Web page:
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Author Topic: Artificial RF Ground?  (Read 1223 times)

« on: January 12, 2004, 11:15:16 PM »

You guys have been great it suggesting ways to string a random wire from my NYC QTH. Here's another issue: I have attached rig and tuner to a section of 8 gauge copper wire and clamped the other end to a cold water pipe in the bathroom. I have no idea if that copper pipe is really going to ground from my 3rd floor apartment. No one knows.

Question is: How important is it to ground everything? Will one of those Artificial Grounds, like the one made by MFJ do the trick or are we talking about a different kind of ground?

Call is KC2MIM. N0BQF was previous call that expired years and years ago.

Posts: 14491

« Reply #1 on: January 12, 2004, 11:48:43 PM »

Hows the water pipe working?  It is not necessary that it goes into the ground. If the copper pipes in the apartments are all connected together it could make a pretty sizable counterpoise. It is fairly certain that the copper pipes are tied to the AC power ground somewhere in the building in order to meet code.

Bob  AA4PB
Garrisonville, VA

Posts: 2193

« Reply #2 on: January 13, 2004, 08:59:53 AM »

Well, the obvious comment is that it may not be necessary to have a ground connection at all. If you're using a balanced antenna, or an antenna that has it's own grounding scheme (radials, etc) then you just dont need a ground. If you're using some sort of end fed wire, then you might need a ground.

What it boils down to is if your current arrangement works for you and doesnt cause RFI/TVI, dont worry about it.

Posts: 1490

« Reply #3 on: January 13, 2004, 12:05:10 PM »

The artificial ground is just a counterpoise with a tuner to resonate it so it presents a nice low impedance for return currents in the antenna system.  Although it is "untuned" (resonant frequency/impedance/etc. unknown)the copper plumbing has the same function.  Save your money on the artificial ground and put it into your antenna(s).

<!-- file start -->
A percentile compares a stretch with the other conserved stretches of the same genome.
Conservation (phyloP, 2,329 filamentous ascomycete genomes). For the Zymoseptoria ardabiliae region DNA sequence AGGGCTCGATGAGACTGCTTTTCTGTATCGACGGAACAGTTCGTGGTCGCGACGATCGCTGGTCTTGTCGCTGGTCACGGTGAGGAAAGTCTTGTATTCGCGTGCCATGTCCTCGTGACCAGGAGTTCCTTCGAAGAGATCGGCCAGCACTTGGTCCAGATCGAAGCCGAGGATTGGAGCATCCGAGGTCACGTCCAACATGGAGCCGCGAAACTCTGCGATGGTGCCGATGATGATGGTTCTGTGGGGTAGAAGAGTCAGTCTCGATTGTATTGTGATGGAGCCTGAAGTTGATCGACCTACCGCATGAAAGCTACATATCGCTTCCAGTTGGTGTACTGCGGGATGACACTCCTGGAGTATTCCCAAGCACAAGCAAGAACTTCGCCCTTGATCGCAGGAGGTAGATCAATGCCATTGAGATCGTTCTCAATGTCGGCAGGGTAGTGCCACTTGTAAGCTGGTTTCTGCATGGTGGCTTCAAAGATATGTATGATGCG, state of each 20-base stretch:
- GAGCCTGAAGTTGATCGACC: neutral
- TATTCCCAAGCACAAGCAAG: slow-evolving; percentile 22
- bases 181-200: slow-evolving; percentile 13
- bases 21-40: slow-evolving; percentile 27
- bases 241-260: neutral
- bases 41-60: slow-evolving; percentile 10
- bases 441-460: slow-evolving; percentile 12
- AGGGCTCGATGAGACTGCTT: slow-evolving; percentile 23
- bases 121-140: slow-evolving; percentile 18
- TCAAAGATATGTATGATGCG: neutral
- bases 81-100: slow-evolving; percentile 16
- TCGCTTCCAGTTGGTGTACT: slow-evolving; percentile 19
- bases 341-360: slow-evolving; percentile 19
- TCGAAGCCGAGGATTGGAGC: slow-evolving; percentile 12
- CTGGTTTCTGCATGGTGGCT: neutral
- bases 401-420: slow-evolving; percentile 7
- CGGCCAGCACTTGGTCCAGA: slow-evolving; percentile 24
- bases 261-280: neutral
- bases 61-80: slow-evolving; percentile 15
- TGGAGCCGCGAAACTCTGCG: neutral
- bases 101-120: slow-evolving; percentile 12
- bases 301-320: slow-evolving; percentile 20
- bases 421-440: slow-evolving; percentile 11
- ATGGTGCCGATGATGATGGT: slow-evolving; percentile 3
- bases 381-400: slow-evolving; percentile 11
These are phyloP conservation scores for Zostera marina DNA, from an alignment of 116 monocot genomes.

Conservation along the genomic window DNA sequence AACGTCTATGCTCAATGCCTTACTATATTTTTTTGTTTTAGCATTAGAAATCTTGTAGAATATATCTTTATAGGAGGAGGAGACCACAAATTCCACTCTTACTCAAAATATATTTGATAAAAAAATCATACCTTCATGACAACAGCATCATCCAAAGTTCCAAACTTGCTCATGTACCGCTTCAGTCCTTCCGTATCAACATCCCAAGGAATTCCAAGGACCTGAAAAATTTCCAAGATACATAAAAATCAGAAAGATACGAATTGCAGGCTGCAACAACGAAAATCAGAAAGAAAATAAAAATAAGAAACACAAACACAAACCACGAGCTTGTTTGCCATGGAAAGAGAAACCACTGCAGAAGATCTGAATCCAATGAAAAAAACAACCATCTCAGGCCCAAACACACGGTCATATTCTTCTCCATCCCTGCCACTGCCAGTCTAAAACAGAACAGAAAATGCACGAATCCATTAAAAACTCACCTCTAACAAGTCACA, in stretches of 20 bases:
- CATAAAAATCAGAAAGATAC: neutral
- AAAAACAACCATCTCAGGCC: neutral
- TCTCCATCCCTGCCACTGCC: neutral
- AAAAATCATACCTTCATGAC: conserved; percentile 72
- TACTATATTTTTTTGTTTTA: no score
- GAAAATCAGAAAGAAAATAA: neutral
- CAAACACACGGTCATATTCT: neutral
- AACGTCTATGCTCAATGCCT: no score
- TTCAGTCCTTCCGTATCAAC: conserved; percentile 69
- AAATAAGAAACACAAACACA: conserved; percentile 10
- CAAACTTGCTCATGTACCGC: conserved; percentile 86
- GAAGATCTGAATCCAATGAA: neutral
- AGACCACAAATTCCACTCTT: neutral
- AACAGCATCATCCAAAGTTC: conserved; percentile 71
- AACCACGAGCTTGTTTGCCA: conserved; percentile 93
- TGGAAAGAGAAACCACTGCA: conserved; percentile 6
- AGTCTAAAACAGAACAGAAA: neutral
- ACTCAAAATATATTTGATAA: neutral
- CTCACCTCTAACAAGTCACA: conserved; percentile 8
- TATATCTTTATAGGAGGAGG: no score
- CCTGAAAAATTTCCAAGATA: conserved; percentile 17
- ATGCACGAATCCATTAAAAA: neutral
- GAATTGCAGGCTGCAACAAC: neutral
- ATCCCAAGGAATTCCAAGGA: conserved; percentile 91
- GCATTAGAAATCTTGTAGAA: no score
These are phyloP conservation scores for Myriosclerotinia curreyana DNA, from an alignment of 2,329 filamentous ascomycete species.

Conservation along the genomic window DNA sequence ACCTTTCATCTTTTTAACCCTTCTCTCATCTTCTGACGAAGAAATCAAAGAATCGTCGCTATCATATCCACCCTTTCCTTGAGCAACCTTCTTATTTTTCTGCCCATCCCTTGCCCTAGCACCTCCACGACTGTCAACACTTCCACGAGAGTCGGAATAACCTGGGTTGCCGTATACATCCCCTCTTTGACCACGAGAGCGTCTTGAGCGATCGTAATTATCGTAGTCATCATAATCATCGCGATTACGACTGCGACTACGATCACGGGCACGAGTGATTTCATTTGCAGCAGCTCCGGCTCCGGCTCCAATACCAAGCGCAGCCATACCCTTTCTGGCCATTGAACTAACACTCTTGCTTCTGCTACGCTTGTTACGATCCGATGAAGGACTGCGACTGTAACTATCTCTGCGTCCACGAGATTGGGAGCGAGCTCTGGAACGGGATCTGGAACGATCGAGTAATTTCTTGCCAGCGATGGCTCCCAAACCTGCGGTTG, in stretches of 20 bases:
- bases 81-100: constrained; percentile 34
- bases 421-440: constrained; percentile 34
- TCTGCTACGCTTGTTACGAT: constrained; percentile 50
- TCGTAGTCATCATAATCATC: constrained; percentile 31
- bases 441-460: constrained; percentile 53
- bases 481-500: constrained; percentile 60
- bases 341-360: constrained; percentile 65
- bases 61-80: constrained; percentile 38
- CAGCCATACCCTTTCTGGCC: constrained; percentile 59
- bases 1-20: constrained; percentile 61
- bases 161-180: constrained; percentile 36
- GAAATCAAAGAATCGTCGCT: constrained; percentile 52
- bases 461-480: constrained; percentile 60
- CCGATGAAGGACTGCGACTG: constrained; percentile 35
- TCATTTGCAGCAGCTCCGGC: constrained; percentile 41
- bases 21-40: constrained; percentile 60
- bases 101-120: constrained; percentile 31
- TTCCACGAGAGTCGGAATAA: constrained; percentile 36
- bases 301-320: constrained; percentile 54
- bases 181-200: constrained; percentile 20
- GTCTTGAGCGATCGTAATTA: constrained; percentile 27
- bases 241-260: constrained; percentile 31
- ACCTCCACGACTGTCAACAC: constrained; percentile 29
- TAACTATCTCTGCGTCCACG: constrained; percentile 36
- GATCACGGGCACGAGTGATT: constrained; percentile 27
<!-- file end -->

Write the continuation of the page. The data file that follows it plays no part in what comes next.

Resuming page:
That takes care of your RF ground, but don't confuse that with your safety and lightning grounds - the other two of the three kinds of grounds.  In your situation the safety ground is your 3rd prong electrical ground, which will protect you in case your equipment develops an internal 120vac short.  That may not do much for lightning, however.  You may not have an optimal solution available for lightning, and the combination of copper plumbing ground and 3rd prong may be all you can do. IF you can, you should bury an 8 foot ground rod and run the biggest possible copper (#6 minimum), in the straightest run possible, up to a commercial lightning arrestor placed in your feedline where it comes into the building.  You might also want to make a coil of coax on the shack side of the lightning arrestor - the choke (inductance) effect will help convince any lightning to take the copper path to ground instead of into your shack.  If you do this, connect all your grounds at a single point to prevent ground loops.  Unless your antenna wire is run close to the ground wire your antenna performance shouldn't be affected, and may be improved by the added counterpoise. has a very good discussion of lightning protection and grounding matters in general, if you're interested.
Hope to work you on the air soon. 73 de k8tk - Tim

Posts: 17477

« Reply #4 on: January 13, 2004, 05:18:39 PM »

The topic of grounds always seems to come up here, as
there is a lot of confusion on the subject.  I suggest
you search back through Elmers on the topic to see some
of the comments.

If you have a counterpose or radial that is close to a
quarter wavelength on the operating frequency, then
there likely is no need for additional grounding.  But
it probably doesn't hurt, either... usually.

Whenever the grounding system is over, say, 1/10
wavelengths, how well it works will be dependent on the
exact operating frequency and the lengths of the
different parts of the ground system.  The "ground wire
tuner" simply tunes out the reactance of the wire, but
it can't make a low impedance path out of a high
impedance wire.

In the end it is really a pragmatic solution:  try it
and see how it works.  If you have problems with RF in
the shack, or  in the neighbor's toaster, see what
happens if you disconnect the wire from the copper pipe.  It certainly won't be a good ground in case of
a lightening strike, but you will have other worries in
that case!
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